Direct circulating current control and reducing cap voltage ripple of MMC
The modular multilevel converter (MMC) has attracted a lot of attention in the past decade. Because of its modularity and scalability features, the output of MMC can, in theory, be extended to arbitrary voltage levels. Therefore, it is an excellent choice in high power applications such as HVDC transmission, STATCOM, medium voltage motor drives, and so on. However, MMC has very bulky capacitors in each module, greatly increasing converter size and cost. Thus, figuring out how to reduce capacitance is one of the challenges for MMC. This paper focuses on reducing the cap voltage ripple by injecting different circulating currents.
First, the paper analyzes the basic working principle of MMC. Conventionally, the control law of MMC is given based on two assumptions: the cap voltage is constant; the voltage over the arm inductor is relatively small. As a result of these two assumptions, we can say that the output voltage doesn't exactly follow the reference, and that a 2nd order circulating current exists. In order to precisely control the output voltage and the circulating current, this paper provides a new control law. It has been shown that for eliminating the circulating current, this control law is approximately equivalent to the conventional closed loop control with a circulating current suppressing controller. Based on this new control law, the MMC' s operation is analyzed further, and the modulation index limitation is given when the circulating current is eliminated.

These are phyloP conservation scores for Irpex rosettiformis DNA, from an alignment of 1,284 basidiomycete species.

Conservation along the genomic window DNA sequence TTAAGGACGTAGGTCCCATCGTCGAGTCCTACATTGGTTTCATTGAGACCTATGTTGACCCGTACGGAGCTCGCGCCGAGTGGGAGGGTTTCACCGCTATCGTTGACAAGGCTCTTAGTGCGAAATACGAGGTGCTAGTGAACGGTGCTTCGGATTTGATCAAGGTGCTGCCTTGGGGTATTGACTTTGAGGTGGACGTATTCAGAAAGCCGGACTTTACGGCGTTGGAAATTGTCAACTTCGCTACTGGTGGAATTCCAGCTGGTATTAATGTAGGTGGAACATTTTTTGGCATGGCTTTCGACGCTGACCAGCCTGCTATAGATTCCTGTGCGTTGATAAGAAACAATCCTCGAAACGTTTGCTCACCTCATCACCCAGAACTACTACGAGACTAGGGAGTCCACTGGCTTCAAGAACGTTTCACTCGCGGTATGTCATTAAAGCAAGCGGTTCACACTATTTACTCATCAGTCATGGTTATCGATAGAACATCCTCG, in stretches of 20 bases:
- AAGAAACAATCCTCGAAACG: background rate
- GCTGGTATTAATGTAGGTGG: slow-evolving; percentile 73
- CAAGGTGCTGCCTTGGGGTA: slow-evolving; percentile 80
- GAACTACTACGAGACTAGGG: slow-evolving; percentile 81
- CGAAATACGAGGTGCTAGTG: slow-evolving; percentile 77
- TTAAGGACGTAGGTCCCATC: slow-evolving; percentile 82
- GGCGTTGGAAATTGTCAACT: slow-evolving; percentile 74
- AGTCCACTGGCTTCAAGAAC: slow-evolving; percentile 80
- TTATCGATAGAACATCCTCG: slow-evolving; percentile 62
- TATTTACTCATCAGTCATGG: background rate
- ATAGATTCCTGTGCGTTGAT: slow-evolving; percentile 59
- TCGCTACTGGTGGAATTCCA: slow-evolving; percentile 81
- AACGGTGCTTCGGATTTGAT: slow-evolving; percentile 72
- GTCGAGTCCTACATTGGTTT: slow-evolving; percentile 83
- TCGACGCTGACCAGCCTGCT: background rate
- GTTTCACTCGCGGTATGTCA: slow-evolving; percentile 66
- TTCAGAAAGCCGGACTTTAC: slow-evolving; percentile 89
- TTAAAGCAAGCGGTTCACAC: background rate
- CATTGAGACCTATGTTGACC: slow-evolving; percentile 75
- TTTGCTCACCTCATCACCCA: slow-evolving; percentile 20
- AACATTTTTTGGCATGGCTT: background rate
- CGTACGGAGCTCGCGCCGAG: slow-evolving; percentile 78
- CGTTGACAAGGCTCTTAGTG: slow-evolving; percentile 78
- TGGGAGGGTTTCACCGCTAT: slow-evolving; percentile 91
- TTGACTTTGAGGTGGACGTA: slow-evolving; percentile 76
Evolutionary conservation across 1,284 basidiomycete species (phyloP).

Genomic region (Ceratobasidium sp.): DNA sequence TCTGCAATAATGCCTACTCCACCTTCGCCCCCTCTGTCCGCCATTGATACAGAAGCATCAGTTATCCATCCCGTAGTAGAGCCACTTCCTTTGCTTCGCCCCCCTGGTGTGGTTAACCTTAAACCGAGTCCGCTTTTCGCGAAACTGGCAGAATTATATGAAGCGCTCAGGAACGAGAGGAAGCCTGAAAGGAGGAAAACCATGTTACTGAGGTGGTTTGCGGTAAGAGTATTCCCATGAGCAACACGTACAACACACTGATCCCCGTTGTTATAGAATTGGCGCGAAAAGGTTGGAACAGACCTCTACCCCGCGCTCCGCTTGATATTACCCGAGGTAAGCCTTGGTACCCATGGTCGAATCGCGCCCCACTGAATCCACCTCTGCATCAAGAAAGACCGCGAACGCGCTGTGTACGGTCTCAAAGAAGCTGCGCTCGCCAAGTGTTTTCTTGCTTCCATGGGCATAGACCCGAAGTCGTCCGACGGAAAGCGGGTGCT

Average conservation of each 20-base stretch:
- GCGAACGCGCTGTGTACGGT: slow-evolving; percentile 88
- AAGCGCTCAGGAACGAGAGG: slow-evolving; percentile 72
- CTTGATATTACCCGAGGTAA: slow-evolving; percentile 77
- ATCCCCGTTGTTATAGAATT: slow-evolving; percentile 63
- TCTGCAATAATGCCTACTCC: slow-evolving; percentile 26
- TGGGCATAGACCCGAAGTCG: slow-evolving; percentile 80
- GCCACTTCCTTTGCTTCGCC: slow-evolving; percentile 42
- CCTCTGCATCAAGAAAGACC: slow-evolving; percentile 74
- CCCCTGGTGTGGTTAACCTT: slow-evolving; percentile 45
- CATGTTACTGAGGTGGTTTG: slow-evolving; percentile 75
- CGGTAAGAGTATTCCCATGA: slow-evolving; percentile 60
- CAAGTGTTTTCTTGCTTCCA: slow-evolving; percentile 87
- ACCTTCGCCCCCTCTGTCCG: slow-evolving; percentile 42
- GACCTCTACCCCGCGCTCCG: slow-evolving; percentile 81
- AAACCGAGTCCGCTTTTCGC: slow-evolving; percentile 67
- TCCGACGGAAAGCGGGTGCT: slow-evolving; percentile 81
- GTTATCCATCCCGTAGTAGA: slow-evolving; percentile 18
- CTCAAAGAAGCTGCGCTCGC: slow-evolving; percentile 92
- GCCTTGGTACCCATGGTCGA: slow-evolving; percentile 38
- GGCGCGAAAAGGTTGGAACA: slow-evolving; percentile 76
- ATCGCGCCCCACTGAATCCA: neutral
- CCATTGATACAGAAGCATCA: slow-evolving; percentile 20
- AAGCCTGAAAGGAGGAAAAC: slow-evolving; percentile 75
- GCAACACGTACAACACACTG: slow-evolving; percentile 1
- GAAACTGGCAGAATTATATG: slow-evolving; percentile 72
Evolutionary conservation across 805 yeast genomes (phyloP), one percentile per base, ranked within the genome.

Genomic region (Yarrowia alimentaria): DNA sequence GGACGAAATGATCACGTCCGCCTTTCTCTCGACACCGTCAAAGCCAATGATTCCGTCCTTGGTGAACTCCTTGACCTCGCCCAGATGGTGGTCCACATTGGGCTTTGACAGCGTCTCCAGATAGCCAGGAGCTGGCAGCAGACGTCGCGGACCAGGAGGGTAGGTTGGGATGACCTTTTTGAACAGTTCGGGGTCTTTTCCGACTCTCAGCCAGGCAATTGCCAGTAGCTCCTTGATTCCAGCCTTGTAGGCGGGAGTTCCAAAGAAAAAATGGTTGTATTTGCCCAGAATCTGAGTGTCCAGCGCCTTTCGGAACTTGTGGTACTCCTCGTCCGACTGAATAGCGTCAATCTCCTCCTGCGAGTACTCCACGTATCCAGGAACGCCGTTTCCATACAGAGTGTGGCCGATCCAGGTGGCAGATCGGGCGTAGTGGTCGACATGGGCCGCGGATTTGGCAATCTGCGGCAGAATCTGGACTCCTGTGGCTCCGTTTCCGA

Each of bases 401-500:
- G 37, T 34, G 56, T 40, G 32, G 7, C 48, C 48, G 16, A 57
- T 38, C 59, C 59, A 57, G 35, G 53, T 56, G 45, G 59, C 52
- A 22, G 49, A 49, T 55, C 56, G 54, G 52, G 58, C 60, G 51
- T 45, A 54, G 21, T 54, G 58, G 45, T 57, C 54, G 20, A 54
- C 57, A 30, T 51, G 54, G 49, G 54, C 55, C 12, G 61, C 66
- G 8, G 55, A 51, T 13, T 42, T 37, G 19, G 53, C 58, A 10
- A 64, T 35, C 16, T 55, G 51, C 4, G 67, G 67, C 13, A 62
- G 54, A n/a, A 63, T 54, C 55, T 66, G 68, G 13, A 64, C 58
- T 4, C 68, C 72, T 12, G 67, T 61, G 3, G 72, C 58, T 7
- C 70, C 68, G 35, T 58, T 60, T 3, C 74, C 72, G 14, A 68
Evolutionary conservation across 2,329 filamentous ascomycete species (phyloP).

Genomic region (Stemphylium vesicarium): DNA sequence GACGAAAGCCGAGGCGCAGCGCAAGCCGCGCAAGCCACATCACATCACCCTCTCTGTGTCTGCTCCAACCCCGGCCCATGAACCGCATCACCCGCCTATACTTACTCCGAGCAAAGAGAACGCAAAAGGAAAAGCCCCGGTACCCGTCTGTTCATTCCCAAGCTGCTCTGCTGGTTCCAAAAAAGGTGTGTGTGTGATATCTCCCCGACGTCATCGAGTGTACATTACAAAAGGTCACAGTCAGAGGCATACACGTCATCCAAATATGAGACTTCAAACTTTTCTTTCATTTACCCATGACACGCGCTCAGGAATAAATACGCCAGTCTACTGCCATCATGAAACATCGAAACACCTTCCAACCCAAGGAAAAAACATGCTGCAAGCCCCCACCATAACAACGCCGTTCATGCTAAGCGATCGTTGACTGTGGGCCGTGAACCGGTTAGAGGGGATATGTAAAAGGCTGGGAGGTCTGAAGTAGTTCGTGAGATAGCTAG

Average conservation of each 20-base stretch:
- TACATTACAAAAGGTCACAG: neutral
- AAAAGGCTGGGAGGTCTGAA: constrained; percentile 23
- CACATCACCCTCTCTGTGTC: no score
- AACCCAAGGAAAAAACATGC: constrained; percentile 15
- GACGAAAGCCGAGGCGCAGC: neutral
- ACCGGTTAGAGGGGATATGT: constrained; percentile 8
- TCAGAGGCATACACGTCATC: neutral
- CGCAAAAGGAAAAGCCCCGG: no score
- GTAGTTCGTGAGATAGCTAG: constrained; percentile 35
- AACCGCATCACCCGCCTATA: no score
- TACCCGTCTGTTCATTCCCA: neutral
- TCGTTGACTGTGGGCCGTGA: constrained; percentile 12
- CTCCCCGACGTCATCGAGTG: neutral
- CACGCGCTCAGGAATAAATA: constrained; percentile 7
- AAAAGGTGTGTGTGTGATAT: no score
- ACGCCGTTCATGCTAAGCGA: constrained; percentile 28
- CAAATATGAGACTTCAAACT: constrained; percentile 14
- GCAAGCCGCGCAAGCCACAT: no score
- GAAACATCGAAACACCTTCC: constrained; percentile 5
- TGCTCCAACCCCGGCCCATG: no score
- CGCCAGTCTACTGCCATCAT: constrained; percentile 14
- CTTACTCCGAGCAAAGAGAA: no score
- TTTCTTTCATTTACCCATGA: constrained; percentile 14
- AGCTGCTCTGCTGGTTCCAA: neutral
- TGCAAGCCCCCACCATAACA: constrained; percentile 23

This paper next deals with the issue of reducing capacitor voltage ripple. When injecting different kinds of circulating current, the capacitor voltage ripple of the MMC should be different. According to the new control law, circulating current can be accurately controlled and thus a comparison of cases where different circulating currents are injected can be easily given. This paper attempts to provide an optimized injected circulating current that would bring the smallest capacitor voltage ripple.
The previous conclusions were reached based on a single phase MMC, but are also suitable for a three phase MMC. Additionally, the three phase MMC offers a common mode voltage, which can also be used to reduce cap voltage ripple. Therefore, there are more choices and possibilities for a three phase MMC; for example, a high frequency common mode voltage and circulating current could be injected at the same time. In the conclusion, this paper provides an analysis of the aforementioned method based on the new control law.